Waste not?

A mare is known for “mix­ing” her hay into her bed­ding ev­ery night. In or­der to stop this be­hav­ior, her owner re­duces the amount of hay the mare is given while she’s in her stall.

EQUUS - - Eq Casereport -

While the me­dian ex­pert rank of this sce­nario was 2, the re­ac­tions ran the gamut---rang­ing from 0 to 5. “Some of the ex­perts felt that, in or­der to min­i­mize re­source wastage, the mare should be fed only what she could eat,” says DuBois. “This would not only help the owner fi­nan­cially in the short term but also po­ten­tially in the long-term, which may al­low them to con­tinue to pro­vide for their horse.” Other ex­perts, how­ever, be­lieved that horses must al­ways have ac­cess to hay, re­gard­less of wastage and ex­pense, due to the ben­e­fits to their di­ges­tive and men­tal health.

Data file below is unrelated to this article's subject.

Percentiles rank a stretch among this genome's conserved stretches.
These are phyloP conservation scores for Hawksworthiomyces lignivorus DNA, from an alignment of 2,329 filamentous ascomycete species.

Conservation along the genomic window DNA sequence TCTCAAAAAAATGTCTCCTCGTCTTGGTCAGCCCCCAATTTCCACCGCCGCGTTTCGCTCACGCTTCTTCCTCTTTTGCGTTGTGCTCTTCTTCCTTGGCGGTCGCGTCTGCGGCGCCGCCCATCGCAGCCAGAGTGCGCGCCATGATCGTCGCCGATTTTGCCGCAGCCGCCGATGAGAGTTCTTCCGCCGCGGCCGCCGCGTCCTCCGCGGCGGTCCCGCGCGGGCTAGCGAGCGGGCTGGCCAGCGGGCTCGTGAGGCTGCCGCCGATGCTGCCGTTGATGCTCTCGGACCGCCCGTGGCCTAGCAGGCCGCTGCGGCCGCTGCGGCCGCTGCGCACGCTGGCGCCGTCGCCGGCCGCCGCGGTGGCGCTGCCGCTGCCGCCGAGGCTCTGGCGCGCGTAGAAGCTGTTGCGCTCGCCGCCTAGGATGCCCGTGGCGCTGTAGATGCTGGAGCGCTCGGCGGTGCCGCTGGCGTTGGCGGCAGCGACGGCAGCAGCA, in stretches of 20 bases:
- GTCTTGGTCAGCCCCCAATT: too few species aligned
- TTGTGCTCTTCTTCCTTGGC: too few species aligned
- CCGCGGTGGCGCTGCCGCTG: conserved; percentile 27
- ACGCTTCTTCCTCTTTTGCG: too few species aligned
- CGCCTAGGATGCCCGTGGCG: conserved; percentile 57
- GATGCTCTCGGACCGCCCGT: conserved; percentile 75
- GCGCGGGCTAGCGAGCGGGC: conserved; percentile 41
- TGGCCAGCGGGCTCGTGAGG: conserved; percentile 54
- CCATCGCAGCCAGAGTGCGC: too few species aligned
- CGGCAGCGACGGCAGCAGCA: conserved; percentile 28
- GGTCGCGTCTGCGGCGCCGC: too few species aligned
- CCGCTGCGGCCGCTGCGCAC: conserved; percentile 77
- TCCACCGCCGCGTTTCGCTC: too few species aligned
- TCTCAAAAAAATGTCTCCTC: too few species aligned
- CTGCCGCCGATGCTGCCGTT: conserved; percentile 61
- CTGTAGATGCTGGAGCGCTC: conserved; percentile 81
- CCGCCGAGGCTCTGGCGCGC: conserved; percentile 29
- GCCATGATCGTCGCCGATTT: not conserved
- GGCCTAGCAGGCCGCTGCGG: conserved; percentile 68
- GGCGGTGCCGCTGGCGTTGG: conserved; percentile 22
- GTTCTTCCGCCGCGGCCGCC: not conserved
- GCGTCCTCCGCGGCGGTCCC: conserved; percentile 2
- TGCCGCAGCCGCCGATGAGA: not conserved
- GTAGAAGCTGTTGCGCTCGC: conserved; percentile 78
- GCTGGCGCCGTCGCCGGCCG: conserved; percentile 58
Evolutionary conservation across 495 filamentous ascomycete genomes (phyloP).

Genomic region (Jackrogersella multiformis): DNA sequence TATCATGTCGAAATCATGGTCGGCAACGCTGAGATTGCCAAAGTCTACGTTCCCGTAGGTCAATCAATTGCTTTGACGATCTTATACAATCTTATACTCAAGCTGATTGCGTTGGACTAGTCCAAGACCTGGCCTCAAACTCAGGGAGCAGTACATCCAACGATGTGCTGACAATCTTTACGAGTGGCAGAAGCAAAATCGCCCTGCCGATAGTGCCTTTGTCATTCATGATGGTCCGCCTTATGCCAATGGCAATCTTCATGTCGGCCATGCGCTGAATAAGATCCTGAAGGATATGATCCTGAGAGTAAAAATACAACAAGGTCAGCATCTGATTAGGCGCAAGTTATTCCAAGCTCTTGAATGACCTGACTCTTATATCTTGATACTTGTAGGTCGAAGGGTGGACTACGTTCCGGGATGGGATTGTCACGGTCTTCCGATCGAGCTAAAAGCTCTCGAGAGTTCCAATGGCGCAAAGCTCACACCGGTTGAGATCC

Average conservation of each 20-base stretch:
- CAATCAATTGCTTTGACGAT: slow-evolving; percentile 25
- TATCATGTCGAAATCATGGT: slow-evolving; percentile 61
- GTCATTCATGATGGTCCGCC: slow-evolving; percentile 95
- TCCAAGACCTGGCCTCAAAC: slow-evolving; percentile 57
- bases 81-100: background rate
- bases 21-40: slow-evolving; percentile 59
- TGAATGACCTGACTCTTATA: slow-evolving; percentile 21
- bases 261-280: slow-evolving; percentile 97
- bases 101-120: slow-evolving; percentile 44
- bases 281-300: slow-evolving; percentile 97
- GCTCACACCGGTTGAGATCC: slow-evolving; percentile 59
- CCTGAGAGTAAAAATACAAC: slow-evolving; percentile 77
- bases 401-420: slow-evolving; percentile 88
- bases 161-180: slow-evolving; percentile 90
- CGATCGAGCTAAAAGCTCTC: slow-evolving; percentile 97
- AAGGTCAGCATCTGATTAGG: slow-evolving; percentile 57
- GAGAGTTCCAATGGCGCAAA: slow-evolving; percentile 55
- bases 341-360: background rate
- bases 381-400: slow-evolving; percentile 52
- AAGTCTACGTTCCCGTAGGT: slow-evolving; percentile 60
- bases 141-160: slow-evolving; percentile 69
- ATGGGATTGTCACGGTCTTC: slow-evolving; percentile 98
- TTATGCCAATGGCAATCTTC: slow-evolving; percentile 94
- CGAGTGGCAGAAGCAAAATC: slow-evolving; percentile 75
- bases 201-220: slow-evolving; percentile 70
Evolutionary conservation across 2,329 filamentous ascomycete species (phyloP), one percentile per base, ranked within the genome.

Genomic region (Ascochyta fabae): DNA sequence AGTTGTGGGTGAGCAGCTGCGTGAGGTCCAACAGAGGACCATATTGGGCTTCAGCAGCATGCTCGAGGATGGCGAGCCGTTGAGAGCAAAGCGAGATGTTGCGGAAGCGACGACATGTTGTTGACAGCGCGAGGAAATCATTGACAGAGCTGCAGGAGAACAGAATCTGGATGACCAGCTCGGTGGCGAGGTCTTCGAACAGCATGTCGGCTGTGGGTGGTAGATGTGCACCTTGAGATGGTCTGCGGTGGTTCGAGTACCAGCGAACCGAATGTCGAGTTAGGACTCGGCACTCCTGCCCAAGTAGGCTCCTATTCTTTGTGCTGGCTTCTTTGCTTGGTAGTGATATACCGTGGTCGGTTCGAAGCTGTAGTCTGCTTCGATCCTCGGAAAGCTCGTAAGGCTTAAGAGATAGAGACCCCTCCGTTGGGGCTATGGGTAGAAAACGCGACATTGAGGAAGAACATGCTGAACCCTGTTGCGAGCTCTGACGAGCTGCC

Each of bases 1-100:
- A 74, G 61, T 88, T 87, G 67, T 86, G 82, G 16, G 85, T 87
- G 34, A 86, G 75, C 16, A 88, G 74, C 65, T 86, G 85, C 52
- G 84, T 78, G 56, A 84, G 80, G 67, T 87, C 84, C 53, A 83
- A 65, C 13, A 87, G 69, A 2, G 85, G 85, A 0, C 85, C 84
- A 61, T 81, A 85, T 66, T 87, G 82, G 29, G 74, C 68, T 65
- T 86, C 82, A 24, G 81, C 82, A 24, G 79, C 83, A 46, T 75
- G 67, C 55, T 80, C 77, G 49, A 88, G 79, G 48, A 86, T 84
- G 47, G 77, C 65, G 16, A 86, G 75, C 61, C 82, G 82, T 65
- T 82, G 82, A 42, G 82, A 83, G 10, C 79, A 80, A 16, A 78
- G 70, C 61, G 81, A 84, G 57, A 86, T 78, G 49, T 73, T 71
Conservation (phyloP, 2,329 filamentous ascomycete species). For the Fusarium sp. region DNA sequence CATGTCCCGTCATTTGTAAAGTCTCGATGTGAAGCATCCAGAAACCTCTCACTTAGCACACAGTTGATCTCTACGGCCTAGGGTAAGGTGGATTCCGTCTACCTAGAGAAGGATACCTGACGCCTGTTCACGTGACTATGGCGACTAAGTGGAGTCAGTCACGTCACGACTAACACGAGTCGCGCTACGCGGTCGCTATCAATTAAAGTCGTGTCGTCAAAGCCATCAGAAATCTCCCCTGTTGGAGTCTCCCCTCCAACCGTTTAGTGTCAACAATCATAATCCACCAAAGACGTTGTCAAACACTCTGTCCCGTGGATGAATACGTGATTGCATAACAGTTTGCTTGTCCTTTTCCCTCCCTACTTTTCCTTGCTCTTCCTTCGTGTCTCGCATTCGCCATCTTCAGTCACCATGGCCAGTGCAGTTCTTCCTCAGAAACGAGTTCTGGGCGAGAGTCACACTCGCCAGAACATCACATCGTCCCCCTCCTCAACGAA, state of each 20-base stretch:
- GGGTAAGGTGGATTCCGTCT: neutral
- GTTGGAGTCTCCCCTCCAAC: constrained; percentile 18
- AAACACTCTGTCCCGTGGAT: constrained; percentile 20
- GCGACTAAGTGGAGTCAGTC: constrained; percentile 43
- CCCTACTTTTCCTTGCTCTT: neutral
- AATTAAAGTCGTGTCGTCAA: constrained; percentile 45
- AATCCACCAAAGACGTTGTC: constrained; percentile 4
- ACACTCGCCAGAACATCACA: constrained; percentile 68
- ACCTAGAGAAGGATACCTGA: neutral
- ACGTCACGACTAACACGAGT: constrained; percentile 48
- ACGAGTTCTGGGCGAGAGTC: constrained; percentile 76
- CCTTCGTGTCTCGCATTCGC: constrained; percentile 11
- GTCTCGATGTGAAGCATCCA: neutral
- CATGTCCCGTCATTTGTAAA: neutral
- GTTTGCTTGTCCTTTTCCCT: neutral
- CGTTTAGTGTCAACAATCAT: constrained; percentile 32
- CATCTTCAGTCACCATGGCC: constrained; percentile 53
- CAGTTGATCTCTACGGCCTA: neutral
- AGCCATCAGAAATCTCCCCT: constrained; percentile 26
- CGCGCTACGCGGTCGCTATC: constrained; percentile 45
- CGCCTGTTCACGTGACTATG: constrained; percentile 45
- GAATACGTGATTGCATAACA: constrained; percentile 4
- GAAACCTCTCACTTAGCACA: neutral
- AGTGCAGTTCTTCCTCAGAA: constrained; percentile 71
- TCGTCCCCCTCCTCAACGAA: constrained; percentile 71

When ex­am­in­ing the mo­ti­va­tions be­hind the ac­tions de­scribed in each vi­gnette, “fi­nan­cial” was the sec­ond high­est re­sponse (see “Un­der­stand­ing Mo­tives,” page 42). “This doesn’t nec­es­sar­ily mean they thought peo­ple were cut­ting cor­ners,” says DuBois, “but it was an ac­knowl­edg­ment that lim­ited re­sources can play a very im­por­tant role in de­ci­sion mak­ing, es­pe­cially re­gard­ing man­age­ment prac­tices.”

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